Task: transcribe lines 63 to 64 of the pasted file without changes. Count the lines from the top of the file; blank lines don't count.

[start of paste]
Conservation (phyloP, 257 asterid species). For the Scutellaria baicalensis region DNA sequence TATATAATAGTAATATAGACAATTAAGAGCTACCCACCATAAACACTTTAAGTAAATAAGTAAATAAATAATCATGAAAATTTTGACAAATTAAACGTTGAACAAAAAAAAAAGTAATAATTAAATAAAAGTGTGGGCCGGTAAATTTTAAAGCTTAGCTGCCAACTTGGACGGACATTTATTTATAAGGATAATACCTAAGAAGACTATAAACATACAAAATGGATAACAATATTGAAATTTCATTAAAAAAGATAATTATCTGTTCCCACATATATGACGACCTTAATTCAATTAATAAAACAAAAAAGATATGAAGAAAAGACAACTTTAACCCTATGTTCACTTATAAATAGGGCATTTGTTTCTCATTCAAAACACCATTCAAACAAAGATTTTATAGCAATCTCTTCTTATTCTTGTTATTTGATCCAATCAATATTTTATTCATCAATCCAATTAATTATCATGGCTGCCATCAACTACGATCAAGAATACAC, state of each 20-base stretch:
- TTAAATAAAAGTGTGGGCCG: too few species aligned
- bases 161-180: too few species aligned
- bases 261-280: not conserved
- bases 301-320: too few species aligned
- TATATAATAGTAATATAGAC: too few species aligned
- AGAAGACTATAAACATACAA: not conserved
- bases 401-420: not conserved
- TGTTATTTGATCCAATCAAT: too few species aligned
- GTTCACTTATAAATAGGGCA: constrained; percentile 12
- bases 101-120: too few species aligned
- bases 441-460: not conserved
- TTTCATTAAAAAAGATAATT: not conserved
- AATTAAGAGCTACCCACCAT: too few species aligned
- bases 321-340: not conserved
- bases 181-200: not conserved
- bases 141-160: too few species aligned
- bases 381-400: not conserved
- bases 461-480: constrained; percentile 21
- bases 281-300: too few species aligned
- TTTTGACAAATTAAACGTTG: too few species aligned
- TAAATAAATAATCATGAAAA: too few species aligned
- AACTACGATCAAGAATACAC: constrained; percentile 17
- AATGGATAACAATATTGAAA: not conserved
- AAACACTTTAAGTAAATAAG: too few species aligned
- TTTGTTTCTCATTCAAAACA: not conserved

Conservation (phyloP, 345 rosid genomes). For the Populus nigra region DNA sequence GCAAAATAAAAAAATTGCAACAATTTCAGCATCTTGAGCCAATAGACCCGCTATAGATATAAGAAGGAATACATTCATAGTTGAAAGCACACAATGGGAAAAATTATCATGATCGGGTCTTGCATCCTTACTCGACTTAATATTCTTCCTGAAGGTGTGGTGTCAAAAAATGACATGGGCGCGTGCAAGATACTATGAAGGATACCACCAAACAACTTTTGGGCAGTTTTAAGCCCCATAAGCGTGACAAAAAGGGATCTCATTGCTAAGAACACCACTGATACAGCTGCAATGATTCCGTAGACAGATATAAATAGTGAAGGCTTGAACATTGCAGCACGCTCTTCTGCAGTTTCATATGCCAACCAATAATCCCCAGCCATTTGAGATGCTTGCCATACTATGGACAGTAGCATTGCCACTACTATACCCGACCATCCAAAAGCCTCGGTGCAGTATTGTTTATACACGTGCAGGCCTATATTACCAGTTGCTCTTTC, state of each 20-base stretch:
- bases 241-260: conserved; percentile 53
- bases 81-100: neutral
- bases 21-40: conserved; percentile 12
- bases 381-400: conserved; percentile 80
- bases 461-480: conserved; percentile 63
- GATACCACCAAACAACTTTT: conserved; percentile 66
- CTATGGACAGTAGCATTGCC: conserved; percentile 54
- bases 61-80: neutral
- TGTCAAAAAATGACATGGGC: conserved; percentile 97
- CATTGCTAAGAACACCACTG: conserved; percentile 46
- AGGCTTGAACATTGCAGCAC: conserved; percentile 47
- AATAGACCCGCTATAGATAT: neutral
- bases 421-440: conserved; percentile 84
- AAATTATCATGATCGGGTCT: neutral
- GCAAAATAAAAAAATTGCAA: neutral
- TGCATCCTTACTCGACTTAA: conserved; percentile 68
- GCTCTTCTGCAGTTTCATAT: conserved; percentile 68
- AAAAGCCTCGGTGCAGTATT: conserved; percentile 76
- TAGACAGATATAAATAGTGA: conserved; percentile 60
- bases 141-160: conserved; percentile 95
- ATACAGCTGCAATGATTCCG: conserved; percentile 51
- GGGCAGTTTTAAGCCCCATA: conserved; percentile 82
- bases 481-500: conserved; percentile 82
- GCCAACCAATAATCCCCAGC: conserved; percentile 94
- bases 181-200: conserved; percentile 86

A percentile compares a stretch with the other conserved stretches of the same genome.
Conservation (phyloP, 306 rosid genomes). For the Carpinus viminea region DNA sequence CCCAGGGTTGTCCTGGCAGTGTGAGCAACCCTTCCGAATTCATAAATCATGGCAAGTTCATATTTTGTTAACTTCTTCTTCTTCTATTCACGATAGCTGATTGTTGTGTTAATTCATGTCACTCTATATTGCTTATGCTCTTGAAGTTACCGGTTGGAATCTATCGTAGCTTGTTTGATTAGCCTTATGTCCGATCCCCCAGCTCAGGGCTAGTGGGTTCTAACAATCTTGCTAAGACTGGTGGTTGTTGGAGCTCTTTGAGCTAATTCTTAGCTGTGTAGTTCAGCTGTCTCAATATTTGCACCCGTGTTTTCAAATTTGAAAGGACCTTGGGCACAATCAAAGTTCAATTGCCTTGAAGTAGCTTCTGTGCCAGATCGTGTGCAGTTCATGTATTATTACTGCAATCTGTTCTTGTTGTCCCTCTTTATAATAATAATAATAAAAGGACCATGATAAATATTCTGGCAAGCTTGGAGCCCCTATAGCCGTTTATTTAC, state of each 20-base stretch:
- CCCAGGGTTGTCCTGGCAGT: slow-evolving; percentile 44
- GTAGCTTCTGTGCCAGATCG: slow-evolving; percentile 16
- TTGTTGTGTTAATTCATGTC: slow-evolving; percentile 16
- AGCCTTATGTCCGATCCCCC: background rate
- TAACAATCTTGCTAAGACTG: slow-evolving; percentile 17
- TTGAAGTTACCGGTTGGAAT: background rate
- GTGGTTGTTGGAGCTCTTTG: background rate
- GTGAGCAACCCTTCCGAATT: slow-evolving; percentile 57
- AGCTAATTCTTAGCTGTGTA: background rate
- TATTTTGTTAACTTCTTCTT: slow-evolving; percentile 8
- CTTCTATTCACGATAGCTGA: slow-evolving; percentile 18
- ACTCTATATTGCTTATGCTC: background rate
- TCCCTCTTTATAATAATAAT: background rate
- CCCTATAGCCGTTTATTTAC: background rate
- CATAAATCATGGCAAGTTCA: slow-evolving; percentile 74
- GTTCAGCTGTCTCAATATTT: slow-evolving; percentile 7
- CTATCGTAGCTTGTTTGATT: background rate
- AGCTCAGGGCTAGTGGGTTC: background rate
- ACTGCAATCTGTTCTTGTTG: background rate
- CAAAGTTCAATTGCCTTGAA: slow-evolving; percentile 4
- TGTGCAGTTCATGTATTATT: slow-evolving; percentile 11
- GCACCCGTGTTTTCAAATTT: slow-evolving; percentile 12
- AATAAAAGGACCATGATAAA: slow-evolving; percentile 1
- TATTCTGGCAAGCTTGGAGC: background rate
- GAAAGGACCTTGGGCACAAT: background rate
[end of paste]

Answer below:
- AGCTAATTCTTAGCTGTGTA: background rate
- TATTTTGTTAACTTCTTCTT: slow-evolving; percentile 8